Historically, humans have relied on nature to filter and clean our water supply. We collect wastewater at water reclamation plants (WRPs), treat it, and discharge it out into the environment. From there it evaporates from the oceans, falls to the ground, and collects in streams and aquifers where we tap in to start the cycle over again.

As the population increases and climate patterns change, the pressure on the world’s fresh water sources goes up. Especially in arid regions like the American Southwest, where precipitation is generally low, waiting for rain to refresh our aquifers can be stressful.

To more sustainably and reliably keep our water supply high, water districts are embracing indirect potable reuse (IPR) to recycle their water. Instead of sending treated water out to the ocean and hoping for rain, reclaimed water is returned to local aquifers, increasing groundwater availability at a predictable rate.

California is leading the way with water recycling, with more IPR projects than any other state. The Orange County Water District has long been a pioneer in this work. In 2007 the OCWD completed an upgrade of their groundwater replenishment system (GRS), which is now capable of producing 130 million gallons per day (MGD) and serves a population of 2.3 million.

WRC graphicAs urban centers grow, WRPs must grow too. Water districts with limited funds must determine whether it makes more sense to increase the capacity of existing WRPs or build additional facilities closer to the aquifer to implement IPR. Civiltec Engineering, a firm with offices in Southern California and Arizona, is helping to answer this question by assessing all of the factors involved.

To take advantage of gravity, WRPs are usually built at low elevations. The reclaimed water then has to be pumped back up the hill. Building a secondary WRP closer to the start of the water cycled means that reclaimed water doesn’t have to be pumped as far, saving both energy and funds. The new plant also relieves pressure on the existing WRP, extending its practical service life. These benefits are maximized by careful placement of the secondary WRP, which is determined by extensive engineering and economic calculations.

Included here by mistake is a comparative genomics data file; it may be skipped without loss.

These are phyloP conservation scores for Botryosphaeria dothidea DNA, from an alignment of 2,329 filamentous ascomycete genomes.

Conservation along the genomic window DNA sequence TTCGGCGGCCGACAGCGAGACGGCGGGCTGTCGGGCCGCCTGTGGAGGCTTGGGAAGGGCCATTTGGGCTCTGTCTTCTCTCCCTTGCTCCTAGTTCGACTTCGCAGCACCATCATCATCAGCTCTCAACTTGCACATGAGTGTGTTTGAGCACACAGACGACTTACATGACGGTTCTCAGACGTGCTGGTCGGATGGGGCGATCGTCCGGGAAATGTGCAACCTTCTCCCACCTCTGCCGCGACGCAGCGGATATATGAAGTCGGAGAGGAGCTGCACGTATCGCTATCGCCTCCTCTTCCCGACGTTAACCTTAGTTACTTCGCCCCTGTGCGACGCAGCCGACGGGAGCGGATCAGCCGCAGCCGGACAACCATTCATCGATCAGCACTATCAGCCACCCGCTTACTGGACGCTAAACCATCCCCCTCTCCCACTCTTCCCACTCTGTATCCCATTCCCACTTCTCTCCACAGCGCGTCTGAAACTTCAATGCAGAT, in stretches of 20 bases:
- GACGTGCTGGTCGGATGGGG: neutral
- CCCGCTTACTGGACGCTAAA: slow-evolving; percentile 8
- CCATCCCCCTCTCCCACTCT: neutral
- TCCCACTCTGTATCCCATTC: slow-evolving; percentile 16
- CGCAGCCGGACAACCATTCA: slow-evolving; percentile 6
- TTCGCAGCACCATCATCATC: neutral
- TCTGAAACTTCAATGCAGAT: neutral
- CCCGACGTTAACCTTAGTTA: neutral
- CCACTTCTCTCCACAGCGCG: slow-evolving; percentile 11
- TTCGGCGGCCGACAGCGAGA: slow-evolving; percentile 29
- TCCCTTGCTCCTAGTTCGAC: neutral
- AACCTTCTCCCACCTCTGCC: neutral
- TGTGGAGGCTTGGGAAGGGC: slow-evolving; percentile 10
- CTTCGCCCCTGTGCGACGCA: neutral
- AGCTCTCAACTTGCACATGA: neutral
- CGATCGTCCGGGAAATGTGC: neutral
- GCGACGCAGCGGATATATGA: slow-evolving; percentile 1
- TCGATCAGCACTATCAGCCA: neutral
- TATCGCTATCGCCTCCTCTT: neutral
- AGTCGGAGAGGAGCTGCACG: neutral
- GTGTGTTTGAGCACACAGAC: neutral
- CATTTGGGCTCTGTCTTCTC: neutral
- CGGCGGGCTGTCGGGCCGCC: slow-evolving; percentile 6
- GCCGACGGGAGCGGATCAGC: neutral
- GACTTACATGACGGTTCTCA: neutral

In Southern California, Civiltec Engineering is currently working to maximize the efficiency of water resources management by introducing secondary WRPs in two areas with similar geographic constraints.  The first involves the recharge of aquifers within Six Basins in the vicinity of the cities of La Verne, Upland and Claremont. The second involves the distribution of reclaimed water for irrigation and recharge of the alluvial aquifer in the Upper Santa Clara River Sub-basin at the eastern end of the Santa Clarita Valley.

The demands placed on these aquifers are unsustainable and they must be supplemented with imported water at enormous expense.  Furthermore, the capacity of existing centralized recycled water distribution limits the potential for local recharge.  With Civiltec’s help, these secondary WRPs will reduce the environmental impact of straining the water cycle beyond its locally sustainable limits.